This elegantly packaged 10 disc retrospective surveys four decades of work by Philip Glass, from his earliest solo pieces to his world-renowned operas to his Oscar-nominated film scores. In music, words and pictures, it traces the evolution, as critic Tim Page puts it in his liner notes essay, of 'the first composer to win a wide, multi-generational audience in the opera house, the concert hall, the dance world, in film and in popular music-simultaneously.' The long-awaited release of this set follows this past spring's triumphal new staging of Glass's 1980 Satyagraha at the Metropolitan Opera House…
Soundtrack from the film Joseph Conrad's The Secret Agent directed by Christopher Hampton, with Bob Hoskins, Patricia Arquette, Gerard Depardieu, Jim Broadbent and Christian Bale.
Released in 1996, Philip Glass's score performed by the English Chamber Orchestra captures the moody desolation of nineteenth century London and the madness and desolation that is at the center of Conrad's novel.
Orange Mountain Music presents the world premiere recording of Philip Glass’ A Madrigal Opera performed by Finland’s Ooppera Skaala. Glass’ second opera after the hallmark Einstein on the Beach in 1975, A Madrigal Opera contains no narrative or subject matter. It is a work composed for future writers and directors to create in and around Glass score.
Music for piano solo, or the result of arrangements for more than one piano, or for piano and cello, with an interpretative richness and depth such as to place the "classic" composer Philip Glass in a position of absolute distinction. With its absence of refrains and points of melodic support, it has the flavour of an opera which, above and beyond the so-called minimalist movement, now belongs in the history of contemporary music.
Ko.yaa.nis.qatsi (from the Hopi language), n. 1. Crazy life. 2. Life in turmoil. 3. Life disintegrating. 4. Life out of balance. 5. A state of life that calls for another way of living.
This album contains selections from the soundtrack of the motion picture Koyaanisqatsi… a film that, without dialogue or narrative structure, produces a unique and intense look at the super structure of modern life.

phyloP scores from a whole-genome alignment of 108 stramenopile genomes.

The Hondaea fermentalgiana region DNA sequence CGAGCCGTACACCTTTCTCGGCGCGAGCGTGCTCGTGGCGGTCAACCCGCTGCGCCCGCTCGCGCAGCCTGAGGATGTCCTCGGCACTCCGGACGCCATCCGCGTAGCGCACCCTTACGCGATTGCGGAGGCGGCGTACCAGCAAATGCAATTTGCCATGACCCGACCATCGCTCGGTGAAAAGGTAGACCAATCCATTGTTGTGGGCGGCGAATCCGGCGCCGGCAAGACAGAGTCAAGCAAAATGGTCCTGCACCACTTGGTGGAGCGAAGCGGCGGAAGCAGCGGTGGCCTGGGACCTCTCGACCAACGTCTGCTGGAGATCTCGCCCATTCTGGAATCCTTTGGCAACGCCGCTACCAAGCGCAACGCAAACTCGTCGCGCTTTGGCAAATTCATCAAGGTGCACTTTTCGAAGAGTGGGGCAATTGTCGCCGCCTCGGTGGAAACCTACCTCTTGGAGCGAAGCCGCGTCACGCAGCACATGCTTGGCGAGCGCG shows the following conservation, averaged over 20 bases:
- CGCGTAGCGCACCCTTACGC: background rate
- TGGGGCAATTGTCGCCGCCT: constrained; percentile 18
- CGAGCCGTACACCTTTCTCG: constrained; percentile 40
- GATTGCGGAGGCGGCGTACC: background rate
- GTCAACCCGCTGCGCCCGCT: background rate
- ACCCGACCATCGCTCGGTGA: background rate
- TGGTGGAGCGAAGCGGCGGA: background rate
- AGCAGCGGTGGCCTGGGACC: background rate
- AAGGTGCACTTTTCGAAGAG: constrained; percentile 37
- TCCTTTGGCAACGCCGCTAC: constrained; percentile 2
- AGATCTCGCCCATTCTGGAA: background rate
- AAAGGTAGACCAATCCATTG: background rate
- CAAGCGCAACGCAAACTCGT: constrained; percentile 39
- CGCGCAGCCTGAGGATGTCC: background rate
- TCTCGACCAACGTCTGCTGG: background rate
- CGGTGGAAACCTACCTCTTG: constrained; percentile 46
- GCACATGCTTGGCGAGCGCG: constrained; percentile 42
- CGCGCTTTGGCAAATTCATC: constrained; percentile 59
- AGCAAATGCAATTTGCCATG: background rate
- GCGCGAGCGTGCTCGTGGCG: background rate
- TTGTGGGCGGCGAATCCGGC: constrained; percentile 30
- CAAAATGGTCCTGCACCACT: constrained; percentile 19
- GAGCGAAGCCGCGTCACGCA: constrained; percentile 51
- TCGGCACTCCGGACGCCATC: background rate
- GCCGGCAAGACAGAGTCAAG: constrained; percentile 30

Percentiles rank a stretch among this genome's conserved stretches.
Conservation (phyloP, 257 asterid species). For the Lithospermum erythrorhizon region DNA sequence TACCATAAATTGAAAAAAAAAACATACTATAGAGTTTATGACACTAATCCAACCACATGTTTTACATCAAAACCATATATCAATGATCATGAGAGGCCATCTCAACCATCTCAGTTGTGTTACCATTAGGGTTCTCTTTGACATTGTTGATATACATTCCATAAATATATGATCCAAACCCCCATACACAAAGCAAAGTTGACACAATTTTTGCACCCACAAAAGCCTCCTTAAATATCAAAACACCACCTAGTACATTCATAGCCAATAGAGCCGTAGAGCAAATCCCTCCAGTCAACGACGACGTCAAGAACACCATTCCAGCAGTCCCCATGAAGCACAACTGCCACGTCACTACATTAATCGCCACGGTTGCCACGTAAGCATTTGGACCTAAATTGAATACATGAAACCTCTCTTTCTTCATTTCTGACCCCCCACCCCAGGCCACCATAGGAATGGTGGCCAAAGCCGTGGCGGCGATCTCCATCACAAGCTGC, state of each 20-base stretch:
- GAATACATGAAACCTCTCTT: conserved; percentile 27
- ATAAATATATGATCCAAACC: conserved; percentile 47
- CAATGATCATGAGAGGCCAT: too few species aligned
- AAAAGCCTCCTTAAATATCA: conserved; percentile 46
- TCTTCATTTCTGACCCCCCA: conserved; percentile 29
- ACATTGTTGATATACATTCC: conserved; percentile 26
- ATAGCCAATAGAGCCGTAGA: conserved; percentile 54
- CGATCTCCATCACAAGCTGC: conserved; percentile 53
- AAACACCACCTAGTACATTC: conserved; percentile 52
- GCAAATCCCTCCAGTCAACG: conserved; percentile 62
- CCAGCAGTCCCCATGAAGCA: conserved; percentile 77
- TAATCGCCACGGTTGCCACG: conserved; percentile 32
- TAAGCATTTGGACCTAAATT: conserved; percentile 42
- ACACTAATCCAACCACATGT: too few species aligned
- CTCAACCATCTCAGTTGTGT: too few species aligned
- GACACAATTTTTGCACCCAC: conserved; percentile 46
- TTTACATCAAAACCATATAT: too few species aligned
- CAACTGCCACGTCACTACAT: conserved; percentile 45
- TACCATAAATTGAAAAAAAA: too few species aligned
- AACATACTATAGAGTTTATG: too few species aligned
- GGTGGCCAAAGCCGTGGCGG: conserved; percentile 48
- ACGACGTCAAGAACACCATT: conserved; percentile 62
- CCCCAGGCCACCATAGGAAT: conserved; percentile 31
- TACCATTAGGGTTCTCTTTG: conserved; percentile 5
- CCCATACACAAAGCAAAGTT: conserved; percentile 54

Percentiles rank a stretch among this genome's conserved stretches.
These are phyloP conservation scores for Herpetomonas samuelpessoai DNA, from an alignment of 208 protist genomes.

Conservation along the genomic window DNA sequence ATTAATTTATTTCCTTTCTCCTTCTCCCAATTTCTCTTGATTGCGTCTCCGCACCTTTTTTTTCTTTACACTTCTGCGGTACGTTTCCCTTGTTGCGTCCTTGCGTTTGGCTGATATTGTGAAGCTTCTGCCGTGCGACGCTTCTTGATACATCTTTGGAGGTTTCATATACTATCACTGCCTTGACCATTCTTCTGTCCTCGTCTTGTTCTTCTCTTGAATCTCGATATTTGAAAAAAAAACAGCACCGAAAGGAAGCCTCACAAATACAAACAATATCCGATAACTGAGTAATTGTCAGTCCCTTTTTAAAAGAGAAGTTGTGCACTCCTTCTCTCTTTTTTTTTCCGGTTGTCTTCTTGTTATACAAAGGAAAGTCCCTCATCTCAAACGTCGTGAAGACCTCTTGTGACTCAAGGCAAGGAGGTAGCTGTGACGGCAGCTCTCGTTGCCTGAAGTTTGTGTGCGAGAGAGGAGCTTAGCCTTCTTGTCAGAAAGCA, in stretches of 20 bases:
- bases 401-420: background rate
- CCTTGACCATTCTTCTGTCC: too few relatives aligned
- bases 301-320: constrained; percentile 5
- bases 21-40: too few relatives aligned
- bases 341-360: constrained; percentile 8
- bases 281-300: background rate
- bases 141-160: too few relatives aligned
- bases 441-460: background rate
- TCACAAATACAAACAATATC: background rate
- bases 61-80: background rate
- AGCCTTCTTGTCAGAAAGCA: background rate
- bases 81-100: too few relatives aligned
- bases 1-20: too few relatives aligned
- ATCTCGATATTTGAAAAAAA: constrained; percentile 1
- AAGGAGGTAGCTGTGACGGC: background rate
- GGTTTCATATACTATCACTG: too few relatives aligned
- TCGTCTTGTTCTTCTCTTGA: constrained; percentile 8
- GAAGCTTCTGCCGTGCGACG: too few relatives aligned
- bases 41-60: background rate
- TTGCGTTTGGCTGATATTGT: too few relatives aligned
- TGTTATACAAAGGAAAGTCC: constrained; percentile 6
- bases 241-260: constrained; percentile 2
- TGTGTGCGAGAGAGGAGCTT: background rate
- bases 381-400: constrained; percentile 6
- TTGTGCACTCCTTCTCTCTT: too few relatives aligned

Koyaanisqatsi lets you experience the acceleration and density of modern society in a new way. It invites you to consider the benevolence of technology and the notion of progess in the world we live in. A world out of balance.
The Photographer is a three-part mixed media performance accompanied by music (also sometimes referred to as a chamber opera) by composer Philip Glass. The libretto is based on the life and homicide trial of 19th-century American photographer Eadweard Muybridge. Commissioned by the Holland Festival, the opera was first performed in 1982 at the Royal Palace in Amsterdam.
Philip Glass’ Concerto Fantasy for Two Timpanists and Orchestra, composed in 2000 and transcribed for wind ensemble by Mark Lortz in 2004, is a significant addition to the repertoire of large-scale works for timpani. The work is rhythmically galvanizing, sonically alluring, and features virtuoso cadenzas for both soloists. Symphony No 4 ‘In the Shadow of No Towers’ is Mohammed Fairouz’s first major work for wind ensemble, and its inspiration is the provocative comic book by Art Spiegelman, written shortly after the terrorist attacks on September 11, 2001. Spiegelman himself has commented: “I’m moved by [this] scary, somber, and seriously silly symphony…I’m honored that the composer found an echo in my work that allowed him to strike a responsive chord and express his own complex responses to post 9/11 America. He emerges from the rubble with a very tony piece of high-brow cartoon music.”
From the Philip Glass Archive is a series of releases from Orange Mountain Music which seeks to document archival and unreleased material or reissue classic albums by Philip Glass. The current volume, the sixth, features a collaboration between Glass and African musician Foday Musa Suso from a score they both worked on in the 1990s. The work was incidental music to the play The Screens by Jean Genet and was directed by JoAnne Akalaitis. Glass described the collaboration as the closest thing he had come to at that point of a true collaboration with both artists contributing original pieces and both working on many in the score together. The Screens was originally released on Point Music in the late 1990s. Orange Mountain Music is also pleased to present this remastered version with the inclusion of two bonus tracks of Philip Glass and Foday Musa Suso LIVE, recorded in New York in 2009.
The soundtrack to Errol Morris' documentary The Thin Blue Line emphasizes story over music; the interviews which make up the majority of the film – a crusading effort which led to the the release of its subject, Randall Adams, from a Texas prison – are presented on record as they were on screen, with Glass' chamber orchestra music hovering in the background. The result is a soundtrack which comes remarkably close to capturing the power of its source film; even without the moving images, this is a chilling document.
Philip Glass was unquestionably among the most innovative and influential composers of the 20th century. Postmodern music's most celebrated and high-profile proponent, his myriad orchestral works, operas, film scores, and dance pieces proved essential to the development of ambient and new age sounds, and his fusions of Western and world musics were among the earliest and most successful global experiments of their kind.